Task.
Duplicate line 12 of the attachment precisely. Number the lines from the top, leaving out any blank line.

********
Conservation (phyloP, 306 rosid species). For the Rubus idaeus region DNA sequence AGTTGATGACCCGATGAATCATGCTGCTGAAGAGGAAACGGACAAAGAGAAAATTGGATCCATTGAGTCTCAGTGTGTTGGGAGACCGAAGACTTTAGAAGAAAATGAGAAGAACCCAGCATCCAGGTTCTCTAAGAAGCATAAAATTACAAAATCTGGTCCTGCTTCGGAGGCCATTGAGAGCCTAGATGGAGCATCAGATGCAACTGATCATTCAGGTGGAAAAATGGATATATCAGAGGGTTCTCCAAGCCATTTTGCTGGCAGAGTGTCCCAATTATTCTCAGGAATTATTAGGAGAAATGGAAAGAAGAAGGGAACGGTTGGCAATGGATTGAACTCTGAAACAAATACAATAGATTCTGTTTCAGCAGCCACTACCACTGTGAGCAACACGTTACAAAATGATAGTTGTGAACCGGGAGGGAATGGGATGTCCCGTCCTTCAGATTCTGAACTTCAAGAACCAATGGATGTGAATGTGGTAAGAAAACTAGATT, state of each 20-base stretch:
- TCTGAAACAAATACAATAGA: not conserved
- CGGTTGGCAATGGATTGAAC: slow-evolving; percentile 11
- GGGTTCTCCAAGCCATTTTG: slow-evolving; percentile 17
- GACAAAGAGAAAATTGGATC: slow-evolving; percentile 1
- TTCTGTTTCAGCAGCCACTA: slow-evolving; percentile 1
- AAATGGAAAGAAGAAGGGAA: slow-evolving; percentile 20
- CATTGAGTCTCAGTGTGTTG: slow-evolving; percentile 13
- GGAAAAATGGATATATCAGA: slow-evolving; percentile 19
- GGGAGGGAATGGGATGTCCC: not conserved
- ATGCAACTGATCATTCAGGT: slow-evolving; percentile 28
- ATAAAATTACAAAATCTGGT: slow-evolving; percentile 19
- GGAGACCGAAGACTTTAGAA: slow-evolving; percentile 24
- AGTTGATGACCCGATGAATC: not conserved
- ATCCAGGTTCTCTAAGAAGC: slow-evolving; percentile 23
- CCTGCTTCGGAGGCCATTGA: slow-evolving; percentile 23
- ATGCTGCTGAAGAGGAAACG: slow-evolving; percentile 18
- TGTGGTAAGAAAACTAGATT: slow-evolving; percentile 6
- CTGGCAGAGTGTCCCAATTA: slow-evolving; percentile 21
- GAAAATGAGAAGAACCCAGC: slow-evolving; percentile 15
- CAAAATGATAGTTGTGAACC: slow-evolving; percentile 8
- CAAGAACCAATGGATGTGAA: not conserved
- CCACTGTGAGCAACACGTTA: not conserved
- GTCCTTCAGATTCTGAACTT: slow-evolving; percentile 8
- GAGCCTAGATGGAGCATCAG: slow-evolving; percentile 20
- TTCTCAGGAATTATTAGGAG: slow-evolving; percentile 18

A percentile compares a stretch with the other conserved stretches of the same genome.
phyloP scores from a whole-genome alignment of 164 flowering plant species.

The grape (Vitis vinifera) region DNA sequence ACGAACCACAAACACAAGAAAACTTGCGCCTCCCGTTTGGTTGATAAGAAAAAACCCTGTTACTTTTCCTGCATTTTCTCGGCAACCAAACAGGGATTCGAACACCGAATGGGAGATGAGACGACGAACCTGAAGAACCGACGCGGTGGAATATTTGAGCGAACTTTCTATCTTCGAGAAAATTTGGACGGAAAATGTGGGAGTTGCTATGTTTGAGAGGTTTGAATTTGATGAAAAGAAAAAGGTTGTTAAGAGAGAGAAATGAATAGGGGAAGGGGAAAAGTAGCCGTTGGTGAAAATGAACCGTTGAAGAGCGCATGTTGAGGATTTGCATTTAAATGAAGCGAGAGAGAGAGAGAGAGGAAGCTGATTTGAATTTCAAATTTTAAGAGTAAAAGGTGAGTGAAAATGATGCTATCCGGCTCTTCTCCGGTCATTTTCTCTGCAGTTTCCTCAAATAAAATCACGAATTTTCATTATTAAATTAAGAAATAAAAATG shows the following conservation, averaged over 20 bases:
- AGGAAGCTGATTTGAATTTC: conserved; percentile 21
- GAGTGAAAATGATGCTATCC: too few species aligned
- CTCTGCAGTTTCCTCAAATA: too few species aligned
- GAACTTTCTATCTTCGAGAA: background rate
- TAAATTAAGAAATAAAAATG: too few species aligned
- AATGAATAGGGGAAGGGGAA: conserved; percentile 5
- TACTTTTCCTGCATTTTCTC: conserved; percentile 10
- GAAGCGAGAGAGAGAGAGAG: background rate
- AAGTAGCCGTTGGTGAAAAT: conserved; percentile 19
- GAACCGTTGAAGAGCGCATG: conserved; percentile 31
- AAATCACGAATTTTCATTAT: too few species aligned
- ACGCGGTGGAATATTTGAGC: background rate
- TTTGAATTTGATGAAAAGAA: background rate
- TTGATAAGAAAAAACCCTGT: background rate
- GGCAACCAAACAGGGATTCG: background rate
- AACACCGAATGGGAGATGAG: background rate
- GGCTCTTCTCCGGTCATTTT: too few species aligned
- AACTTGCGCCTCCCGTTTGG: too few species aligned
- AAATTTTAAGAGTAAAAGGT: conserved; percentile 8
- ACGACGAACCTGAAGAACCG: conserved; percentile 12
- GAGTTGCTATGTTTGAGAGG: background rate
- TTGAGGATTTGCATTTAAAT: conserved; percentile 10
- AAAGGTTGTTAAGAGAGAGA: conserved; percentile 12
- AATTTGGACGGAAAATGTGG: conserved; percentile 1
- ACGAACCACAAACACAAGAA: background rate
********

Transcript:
- ATAAAATTACAAAATCTGGT: slow-evolving; percentile 19